Xigmatek Gigas Review

The Build

 Xigmatek Gigas


The Build

Building into the Gigas is a little like performing open heart surgery.  I don't nean it's complicated and takes ages, it's not, it's more about the way you need to work on the patient, sorry I mean case.  As the only way in is through the roof you are forced to dig down through the drive bays to get the the area where you can start working, i.e installing the motherboard.  The case is able to accept both Micro ATX and mini ITX boards.  I've chosen to use the Zotac M880G-ITX Mini ITX board, very kindly on loan from Zotac, for the purposes of this build.

As the floor of the case is essentially the motherboard tray there's no rear access or cable routing options to take up.  All the wires and cables used must be routed within the case itself.  With that in mind, It would have nice if Xigmatek had found a way of incorporating some cable tie mounts into the interior.  Now as I'm a bit of a tidy cable freak I though I'd set myself a challenge of building this case without the luxury of a modular PSU.  I also wanted to use my modded Orange PSU as Orange is one of Xigmateks signature colours.

With the Motherboard installed we're able to hook the fans up to the fan controller.  For some strange reason Xigmatek have provided a 3 channel fan controller (fed by 4pin molex) for a case that has 2 sets of 2 fans.  This of course means you need to find another way of powering at least on of the fans, and kind of negates the ability to control the speed of all your fans with one single knob. 

Next to go in is the PSU. Feeding the cables down and though the gap to the Motherboard, things are starting to get a bit fiddly now. I found myself wishing for an additional elbow or wrist joint on more than one occasion. You really do need to think hard about what order you're going to install the hardware in, because if you forget something you're going to have to take quite a few things apart to get back to where you need to be.

Xigmatek Gigas     Xigmatek Gigas  


With the PSU in and all the power and data cables attached at the Motherboard end we now begin to assemble the "upstairs" section of the Gigas.  All drives must firstly be mounted into their bays before the bays are mounted into the case.  Likewise if you want to remove a drive you're going to need to take the whole bay out first.  As the base of the upper level 3.5" HDD rack is situated directly over the CPU area on the motherboard below it's good to know that there's still enough clearance underneath to accommodate CPU coolers up to 160mm in height.  With the bay area removed it may also be possible to accommodate taller coolers with the proviso that their other dimensions are not prohibitive.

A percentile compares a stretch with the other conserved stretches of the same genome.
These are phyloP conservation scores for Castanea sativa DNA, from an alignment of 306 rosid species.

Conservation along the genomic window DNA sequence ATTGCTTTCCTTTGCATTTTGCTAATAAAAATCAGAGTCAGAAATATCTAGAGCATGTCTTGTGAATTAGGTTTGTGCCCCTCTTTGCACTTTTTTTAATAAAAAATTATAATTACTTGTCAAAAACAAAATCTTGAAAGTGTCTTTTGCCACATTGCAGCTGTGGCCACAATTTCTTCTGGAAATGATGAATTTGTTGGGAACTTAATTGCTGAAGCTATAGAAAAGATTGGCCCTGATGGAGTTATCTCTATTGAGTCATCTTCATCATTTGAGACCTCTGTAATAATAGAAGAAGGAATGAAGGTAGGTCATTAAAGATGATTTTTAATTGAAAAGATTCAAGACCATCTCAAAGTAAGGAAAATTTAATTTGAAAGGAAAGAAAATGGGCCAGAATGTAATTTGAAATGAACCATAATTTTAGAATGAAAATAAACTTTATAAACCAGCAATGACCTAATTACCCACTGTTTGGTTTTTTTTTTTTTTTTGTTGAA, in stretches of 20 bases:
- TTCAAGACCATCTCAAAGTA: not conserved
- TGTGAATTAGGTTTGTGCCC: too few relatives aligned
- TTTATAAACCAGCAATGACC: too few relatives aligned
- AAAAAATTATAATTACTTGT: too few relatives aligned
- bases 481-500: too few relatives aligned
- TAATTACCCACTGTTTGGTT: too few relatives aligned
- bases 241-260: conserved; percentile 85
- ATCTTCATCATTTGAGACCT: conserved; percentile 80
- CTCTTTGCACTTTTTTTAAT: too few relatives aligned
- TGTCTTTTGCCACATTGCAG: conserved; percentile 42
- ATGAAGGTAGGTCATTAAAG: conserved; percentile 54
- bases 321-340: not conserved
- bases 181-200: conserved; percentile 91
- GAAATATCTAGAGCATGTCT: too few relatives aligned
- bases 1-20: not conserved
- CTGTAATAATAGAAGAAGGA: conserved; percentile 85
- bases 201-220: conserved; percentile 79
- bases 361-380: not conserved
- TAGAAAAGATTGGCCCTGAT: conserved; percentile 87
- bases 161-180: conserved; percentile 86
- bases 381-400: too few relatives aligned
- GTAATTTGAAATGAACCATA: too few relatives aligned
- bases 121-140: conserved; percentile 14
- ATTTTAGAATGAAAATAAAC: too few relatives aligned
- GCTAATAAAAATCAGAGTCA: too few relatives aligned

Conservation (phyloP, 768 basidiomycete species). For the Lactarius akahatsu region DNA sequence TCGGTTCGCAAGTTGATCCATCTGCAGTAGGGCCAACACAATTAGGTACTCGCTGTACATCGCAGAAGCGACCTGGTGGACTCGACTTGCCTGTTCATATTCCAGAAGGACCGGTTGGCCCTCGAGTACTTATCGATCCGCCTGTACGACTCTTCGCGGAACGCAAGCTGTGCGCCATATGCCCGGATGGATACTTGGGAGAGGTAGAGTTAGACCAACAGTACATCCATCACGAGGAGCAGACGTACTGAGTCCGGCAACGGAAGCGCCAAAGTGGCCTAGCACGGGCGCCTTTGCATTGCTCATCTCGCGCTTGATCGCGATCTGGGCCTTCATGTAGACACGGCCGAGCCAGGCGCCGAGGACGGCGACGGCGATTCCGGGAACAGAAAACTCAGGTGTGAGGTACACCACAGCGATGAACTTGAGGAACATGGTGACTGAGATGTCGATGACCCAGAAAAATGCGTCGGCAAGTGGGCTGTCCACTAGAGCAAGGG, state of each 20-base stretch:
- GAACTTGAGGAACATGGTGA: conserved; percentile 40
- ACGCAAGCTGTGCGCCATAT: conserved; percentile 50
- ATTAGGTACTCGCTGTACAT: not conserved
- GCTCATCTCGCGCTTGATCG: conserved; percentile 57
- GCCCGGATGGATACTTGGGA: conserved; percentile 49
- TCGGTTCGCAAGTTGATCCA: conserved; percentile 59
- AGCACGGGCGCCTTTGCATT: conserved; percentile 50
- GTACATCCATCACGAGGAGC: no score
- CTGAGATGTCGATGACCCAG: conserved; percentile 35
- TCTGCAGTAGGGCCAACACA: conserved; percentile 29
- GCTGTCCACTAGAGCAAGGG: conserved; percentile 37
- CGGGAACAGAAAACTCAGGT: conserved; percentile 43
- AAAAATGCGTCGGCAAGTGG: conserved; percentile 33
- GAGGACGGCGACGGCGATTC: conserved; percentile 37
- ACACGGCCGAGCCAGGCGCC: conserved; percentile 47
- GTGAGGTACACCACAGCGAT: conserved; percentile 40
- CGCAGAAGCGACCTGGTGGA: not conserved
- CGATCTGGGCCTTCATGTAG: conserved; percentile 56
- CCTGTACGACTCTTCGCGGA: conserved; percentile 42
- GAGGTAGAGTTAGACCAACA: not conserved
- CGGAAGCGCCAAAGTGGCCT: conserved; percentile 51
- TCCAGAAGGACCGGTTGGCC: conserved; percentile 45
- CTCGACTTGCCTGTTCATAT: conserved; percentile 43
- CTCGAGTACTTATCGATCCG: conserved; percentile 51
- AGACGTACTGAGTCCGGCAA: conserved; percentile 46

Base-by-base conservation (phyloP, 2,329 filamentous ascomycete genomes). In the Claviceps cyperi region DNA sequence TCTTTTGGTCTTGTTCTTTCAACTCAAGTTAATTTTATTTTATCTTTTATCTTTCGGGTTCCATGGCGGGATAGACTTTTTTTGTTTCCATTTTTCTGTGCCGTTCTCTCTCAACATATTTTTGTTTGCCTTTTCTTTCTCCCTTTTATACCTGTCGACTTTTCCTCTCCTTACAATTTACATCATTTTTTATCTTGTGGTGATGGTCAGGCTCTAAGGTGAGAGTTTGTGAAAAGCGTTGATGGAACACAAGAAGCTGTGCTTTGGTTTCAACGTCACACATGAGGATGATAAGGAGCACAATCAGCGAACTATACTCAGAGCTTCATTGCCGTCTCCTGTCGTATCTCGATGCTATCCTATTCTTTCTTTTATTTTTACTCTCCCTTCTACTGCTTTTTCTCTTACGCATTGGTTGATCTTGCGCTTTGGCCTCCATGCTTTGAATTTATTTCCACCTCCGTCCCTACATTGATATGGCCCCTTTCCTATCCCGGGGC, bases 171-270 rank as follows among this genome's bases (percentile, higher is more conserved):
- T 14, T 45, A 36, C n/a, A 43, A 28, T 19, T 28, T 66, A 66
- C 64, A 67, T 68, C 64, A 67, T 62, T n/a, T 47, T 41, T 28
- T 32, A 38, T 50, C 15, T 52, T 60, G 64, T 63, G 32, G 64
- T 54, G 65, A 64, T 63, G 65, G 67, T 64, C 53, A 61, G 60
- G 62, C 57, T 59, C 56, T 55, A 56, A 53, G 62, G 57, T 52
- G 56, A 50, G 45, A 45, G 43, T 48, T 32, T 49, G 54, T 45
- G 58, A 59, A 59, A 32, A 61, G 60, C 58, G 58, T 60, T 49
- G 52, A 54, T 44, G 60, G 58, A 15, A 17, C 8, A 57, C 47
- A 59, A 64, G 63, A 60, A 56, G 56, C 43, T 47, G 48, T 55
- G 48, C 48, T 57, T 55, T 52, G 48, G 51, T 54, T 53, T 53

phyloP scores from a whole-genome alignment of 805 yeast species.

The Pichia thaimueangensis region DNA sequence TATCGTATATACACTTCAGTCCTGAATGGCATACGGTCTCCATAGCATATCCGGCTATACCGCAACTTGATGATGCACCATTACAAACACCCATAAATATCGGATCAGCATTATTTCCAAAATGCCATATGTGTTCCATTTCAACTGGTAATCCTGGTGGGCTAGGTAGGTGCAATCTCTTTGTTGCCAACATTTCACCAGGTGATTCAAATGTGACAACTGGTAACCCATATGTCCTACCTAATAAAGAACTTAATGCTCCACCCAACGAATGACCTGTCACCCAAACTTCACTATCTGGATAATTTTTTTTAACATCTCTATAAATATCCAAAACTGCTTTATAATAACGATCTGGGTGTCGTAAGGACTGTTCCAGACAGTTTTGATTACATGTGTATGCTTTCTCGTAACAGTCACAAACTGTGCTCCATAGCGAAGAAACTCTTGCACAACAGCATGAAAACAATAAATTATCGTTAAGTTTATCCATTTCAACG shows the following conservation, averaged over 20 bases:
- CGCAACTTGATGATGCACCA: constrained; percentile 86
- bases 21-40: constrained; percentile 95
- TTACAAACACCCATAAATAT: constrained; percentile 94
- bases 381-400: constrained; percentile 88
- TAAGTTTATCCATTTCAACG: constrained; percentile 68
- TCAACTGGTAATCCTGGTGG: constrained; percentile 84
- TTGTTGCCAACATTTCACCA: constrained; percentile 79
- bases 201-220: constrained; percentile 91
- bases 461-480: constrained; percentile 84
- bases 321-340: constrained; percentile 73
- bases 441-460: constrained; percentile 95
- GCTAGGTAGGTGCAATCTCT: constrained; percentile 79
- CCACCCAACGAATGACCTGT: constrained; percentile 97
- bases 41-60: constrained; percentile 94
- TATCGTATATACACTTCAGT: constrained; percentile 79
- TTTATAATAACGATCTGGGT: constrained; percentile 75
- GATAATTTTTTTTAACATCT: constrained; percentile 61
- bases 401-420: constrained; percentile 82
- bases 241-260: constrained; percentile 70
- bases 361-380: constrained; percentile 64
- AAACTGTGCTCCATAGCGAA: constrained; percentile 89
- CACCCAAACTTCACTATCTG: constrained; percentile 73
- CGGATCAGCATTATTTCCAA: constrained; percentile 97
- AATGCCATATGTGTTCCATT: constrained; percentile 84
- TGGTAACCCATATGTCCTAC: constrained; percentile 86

Xigmatek Gigas     Xigmatek Gigas  


With all the hardware in place, the drive bays installed and everything hooked up I was actually quite pleased with the result.  I had expected to see quite a vipers nest of cabling, but as most of the cabling is on the lower level there's not that much visible to the eye.  However, just because it's not visible to the eye doesn't mean it's effectively managed.  Keeping things tidy down stars was near on impossible as there's nothing to anchor cables to.  All I was able to do was cable tie unused cables together and tuck them over to one side so as to minimise the effect they have on cross case airflow.  More a case of effectively hidden than effectively managed.

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Most Recent Comments

20-02-2012, 11:19:16

Good review. It does look as if its got a bit of an identity crisis. I love SFF cases but this one doesn't quite float my boat. Quote

20-02-2012, 16:46:16

Abit to big and abit ugly for my liking, for a tenner or so more, id rather have the Lian Li PC-V354BQuote

20-02-2012, 18:29:44

Mr. Strawberry
really think they should of put the motherboard tray on the top

with at completely blank top panel it is just asking for a window to be cut in it so you can have a view of the hardware from the top but sadly you can't :/Quote

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